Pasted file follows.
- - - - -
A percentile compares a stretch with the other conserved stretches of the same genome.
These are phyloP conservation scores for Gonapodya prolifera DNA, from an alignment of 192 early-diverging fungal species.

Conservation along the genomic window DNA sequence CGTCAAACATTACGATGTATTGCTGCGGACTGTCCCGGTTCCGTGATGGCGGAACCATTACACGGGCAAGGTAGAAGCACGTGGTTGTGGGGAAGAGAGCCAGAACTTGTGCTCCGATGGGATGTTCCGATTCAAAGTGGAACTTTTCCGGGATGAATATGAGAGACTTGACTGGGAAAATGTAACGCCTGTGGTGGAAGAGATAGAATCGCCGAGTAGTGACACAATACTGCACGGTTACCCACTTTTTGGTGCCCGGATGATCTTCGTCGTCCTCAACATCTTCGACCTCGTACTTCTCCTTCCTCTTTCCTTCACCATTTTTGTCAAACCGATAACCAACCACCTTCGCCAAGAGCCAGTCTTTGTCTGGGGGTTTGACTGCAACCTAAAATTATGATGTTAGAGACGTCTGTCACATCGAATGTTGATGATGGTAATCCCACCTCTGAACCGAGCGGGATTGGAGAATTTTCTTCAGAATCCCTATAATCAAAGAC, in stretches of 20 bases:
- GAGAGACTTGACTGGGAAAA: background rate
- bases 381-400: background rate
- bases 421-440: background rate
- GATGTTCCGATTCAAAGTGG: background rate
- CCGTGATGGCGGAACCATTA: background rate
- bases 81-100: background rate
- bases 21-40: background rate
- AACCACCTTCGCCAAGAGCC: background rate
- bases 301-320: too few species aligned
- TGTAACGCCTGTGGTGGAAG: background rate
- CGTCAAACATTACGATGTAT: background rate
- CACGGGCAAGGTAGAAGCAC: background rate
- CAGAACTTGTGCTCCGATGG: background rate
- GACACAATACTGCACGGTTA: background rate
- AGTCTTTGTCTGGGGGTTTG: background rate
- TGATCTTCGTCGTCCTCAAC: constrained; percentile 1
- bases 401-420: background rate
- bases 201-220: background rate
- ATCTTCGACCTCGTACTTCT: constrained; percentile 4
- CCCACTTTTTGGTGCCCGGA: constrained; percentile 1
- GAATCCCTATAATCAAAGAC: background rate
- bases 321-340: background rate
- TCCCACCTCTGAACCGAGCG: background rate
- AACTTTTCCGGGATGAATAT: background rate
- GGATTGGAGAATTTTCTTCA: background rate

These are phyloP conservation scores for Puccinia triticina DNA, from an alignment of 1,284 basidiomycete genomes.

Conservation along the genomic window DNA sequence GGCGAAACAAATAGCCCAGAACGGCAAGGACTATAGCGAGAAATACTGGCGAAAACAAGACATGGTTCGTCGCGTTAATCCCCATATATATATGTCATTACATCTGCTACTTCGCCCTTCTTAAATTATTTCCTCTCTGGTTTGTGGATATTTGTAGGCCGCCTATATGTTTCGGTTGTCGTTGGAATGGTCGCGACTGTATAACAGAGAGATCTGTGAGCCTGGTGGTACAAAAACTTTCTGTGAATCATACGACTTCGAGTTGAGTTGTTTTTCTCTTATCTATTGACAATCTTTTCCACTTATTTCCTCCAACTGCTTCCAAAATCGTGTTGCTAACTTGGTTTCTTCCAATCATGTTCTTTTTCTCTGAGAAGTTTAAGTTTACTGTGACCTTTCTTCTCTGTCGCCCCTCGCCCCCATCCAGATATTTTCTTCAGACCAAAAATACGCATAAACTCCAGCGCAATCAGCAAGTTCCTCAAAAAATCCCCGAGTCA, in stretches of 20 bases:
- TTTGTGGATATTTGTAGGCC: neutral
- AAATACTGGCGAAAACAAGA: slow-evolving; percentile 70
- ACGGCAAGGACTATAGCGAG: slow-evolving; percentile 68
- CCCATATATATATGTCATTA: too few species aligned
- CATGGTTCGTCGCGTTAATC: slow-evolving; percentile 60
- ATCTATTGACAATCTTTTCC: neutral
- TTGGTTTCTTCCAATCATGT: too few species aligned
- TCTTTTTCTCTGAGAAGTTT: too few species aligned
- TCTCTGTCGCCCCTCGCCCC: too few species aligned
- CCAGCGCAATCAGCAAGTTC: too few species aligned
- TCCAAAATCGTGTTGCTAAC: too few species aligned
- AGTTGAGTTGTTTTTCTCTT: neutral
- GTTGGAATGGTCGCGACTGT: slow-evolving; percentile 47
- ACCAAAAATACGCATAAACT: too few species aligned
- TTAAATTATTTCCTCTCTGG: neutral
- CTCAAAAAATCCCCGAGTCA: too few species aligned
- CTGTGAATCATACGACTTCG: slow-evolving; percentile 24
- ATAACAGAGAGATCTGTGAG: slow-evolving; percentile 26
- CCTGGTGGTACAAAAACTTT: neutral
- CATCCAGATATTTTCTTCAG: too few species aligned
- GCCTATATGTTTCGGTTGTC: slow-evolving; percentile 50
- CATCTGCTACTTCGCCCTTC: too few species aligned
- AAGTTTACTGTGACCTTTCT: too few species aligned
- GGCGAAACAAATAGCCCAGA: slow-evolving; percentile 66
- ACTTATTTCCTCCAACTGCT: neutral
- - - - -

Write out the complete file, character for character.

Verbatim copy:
A percentile compares a stretch with the other conserved stretches of the same genome.
These are phyloP conservation scores for Gonapodya prolifera DNA, from an alignment of 192 early-diverging fungal species.

Conservation along the genomic window DNA sequence CGTCAAACATTACGATGTATTGCTGCGGACTGTCCCGGTTCCGTGATGGCGGAACCATTACACGGGCAAGGTAGAAGCACGTGGTTGTGGGGAAGAGAGCCAGAACTTGTGCTCCGATGGGATGTTCCGATTCAAAGTGGAACTTTTCCGGGATGAATATGAGAGACTTGACTGGGAAAATGTAACGCCTGTGGTGGAAGAGATAGAATCGCCGAGTAGTGACACAATACTGCACGGTTACCCACTTTTTGGTGCCCGGATGATCTTCGTCGTCCTCAACATCTTCGACCTCGTACTTCTCCTTCCTCTTTCCTTCACCATTTTTGTCAAACCGATAACCAACCACCTTCGCCAAGAGCCAGTCTTTGTCTGGGGGTTTGACTGCAACCTAAAATTATGATGTTAGAGACGTCTGTCACATCGAATGTTGATGATGGTAATCCCACCTCTGAACCGAGCGGGATTGGAGAATTTTCTTCAGAATCCCTATAATCAAAGAC, in stretches of 20 bases:
- GAGAGACTTGACTGGGAAAA: background rate
- bases 381-400: background rate
- bases 421-440: background rate
- GATGTTCCGATTCAAAGTGG: background rate
- CCGTGATGGCGGAACCATTA: background rate
- bases 81-100: background rate
- bases 21-40: background rate
- AACCACCTTCGCCAAGAGCC: background rate
- bases 301-320: too few species aligned
- TGTAACGCCTGTGGTGGAAG: background rate
- CGTCAAACATTACGATGTAT: background rate
- CACGGGCAAGGTAGAAGCAC: background rate
- CAGAACTTGTGCTCCGATGG: background rate
- GACACAATACTGCACGGTTA: background rate
- AGTCTTTGTCTGGGGGTTTG: background rate
- TGATCTTCGTCGTCCTCAAC: constrained; percentile 1
- bases 401-420: background rate
- bases 201-220: background rate
- ATCTTCGACCTCGTACTTCT: constrained; percentile 4
- CCCACTTTTTGGTGCCCGGA: constrained; percentile 1
- GAATCCCTATAATCAAAGAC: background rate
- bases 321-340: background rate
- TCCCACCTCTGAACCGAGCG: background rate
- AACTTTTCCGGGATGAATAT: background rate
- GGATTGGAGAATTTTCTTCA: background rate

These are phyloP conservation scores for Puccinia triticina DNA, from an alignment of 1,284 basidiomycete genomes.

Conservation along the genomic window DNA sequence GGCGAAACAAATAGCCCAGAACGGCAAGGACTATAGCGAGAAATACTGGCGAAAACAAGACATGGTTCGTCGCGTTAATCCCCATATATATATGTCATTACATCTGCTACTTCGCCCTTCTTAAATTATTTCCTCTCTGGTTTGTGGATATTTGTAGGCCGCCTATATGTTTCGGTTGTCGTTGGAATGGTCGCGACTGTATAACAGAGAGATCTGTGAGCCTGGTGGTACAAAAACTTTCTGTGAATCATACGACTTCGAGTTGAGTTGTTTTTCTCTTATCTATTGACAATCTTTTCCACTTATTTCCTCCAACTGCTTCCAAAATCGTGTTGCTAACTTGGTTTCTTCCAATCATGTTCTTTTTCTCTGAGAAGTTTAAGTTTACTGTGACCTTTCTTCTCTGTCGCCCCTCGCCCCCATCCAGATATTTTCTTCAGACCAAAAATACGCATAAACTCCAGCGCAATCAGCAAGTTCCTCAAAAAATCCCCGAGTCA, in stretches of 20 bases:
- TTTGTGGATATTTGTAGGCC: neutral
- AAATACTGGCGAAAACAAGA: slow-evolving; percentile 70
- ACGGCAAGGACTATAGCGAG: slow-evolving; percentile 68
- CCCATATATATATGTCATTA: too few species aligned
- CATGGTTCGTCGCGTTAATC: slow-evolving; percentile 60
- ATCTATTGACAATCTTTTCC: neutral
- TTGGTTTCTTCCAATCATGT: too few species aligned
- TCTTTTTCTCTGAGAAGTTT: too few species aligned
- TCTCTGTCGCCCCTCGCCCC: too few species aligned
- CCAGCGCAATCAGCAAGTTC: too few species aligned
- TCCAAAATCGTGTTGCTAAC: too few species aligned
- AGTTGAGTTGTTTTTCTCTT: neutral
- GTTGGAATGGTCGCGACTGT: slow-evolving; percentile 47
- ACCAAAAATACGCATAAACT: too few species aligned
- TTAAATTATTTCCTCTCTGG: neutral
- CTCAAAAAATCCCCGAGTCA: too few species aligned
- CTGTGAATCATACGACTTCG: slow-evolving; percentile 24
- ATAACAGAGAGATCTGTGAG: slow-evolving; percentile 26
- CCTGGTGGTACAAAAACTTT: neutral
- CATCCAGATATTTTCTTCAG: too few species aligned
- GCCTATATGTTTCGGTTGTC: slow-evolving; percentile 50
- CATCTGCTACTTCGCCCTTC: too few species aligned
- AAGTTTACTGTGACCTTTCT: too few species aligned
- GGCGAAACAAATAGCCCAGA: slow-evolving; percentile 66
- ACTTATTTCCTCCAACTGCT: neutral